It is human to offer support. It teaches us to recognize our strengths and weaknesses, to let go of ego and give meaning to life. We learn about borders and boundaries, as opposed to fences and defenses. Caring for one another is our collective responsibility. It is a defining component of wellness.
May is Mental Health Awareness Month. I hope to reveal my mental illness to strangers more than usual this month. I’ll start the conversation by saying, “Do you know that this month is Mental Health Awareness Month? I have a mental illness and I’m so very grateful that we can at least talk about it this month, aren’t you?” Or, if you want to be more brazen, ask “Is there mental illness in your family? There is in mine…”
Let’s get out there and start the conversation. Begin by talking to neighbors, taxi drivers, store clerks, EVERYONE!!!!
We are on the receiving end of the misconceptions and the bullying, not only from without, but from within. To reverse this, it is imperative that we speak up, not act out. First, we need to understand who we are and what our disorders mean to the quality of our lives. The next step is to address the misconceptions responsible for public prejudice. This begins with education, not hearsay. Caricatures of the mentally ill are the shorthand of the weak.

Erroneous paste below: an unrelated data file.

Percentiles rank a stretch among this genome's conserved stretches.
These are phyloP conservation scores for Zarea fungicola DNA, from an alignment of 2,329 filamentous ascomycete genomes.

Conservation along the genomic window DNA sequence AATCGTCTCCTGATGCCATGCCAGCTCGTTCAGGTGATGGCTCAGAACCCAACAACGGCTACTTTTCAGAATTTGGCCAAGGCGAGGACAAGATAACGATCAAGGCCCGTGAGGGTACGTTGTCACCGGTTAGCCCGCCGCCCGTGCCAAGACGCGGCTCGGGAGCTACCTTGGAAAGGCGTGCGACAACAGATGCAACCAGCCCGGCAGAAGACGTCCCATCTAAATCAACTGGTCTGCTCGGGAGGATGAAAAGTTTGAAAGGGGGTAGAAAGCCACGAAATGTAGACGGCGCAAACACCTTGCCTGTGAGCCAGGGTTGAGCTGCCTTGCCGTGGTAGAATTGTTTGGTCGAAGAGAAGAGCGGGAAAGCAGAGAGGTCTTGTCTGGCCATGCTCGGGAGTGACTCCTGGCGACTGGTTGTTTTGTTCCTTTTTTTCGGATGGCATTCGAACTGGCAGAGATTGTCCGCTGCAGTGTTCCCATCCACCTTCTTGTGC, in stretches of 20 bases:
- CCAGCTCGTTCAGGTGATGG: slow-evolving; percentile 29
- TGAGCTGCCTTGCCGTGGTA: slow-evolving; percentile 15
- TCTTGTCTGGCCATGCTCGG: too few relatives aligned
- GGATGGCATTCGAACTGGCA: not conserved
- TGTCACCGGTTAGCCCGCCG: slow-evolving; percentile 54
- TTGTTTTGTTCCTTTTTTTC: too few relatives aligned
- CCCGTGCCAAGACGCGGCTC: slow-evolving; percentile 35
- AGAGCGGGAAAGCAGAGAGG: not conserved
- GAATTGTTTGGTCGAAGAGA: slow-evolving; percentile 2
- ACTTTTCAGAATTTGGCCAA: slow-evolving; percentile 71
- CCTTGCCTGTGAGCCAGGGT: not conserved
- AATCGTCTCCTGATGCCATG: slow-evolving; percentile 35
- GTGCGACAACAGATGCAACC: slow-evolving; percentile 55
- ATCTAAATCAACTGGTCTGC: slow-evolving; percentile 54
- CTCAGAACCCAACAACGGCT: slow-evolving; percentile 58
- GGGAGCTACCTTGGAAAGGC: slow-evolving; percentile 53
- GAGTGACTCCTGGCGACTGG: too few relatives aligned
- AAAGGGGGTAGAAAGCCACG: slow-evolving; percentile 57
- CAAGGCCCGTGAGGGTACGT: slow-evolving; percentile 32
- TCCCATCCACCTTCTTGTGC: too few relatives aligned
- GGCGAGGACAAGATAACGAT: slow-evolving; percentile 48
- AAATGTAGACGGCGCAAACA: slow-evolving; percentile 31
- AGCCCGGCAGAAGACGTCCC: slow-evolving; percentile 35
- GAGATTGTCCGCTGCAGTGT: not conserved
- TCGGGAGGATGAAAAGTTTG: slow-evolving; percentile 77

I nervously explained my diagnosis to her, and she listened without judgement. I told her that I needed help navigating their system, and that logistics were not my forte. After pushing through my expectations and past the annoyance of my constant self-stigma, a miracle of sorts occurred. We were talking. Really talking.
A visual and tangible scene of life has been played out for my family. Baby being born, and all the drama of that scene and her great-grandmother, nearing the end, reminiscing to whoever wants to sit and listen, about her long and adventurous life. We took a bundle of photos when Phoenix met her great-grandmother.
It’s up to us to speak our truths and become a part of something bigger. We need to be seen and we want to be heard. We are not ciphers, cute off-the- wall characters in a situation comedy, or newspaper buzzwords when reporters get hasty. We are not punchlines. Mental illness is no laughing matter.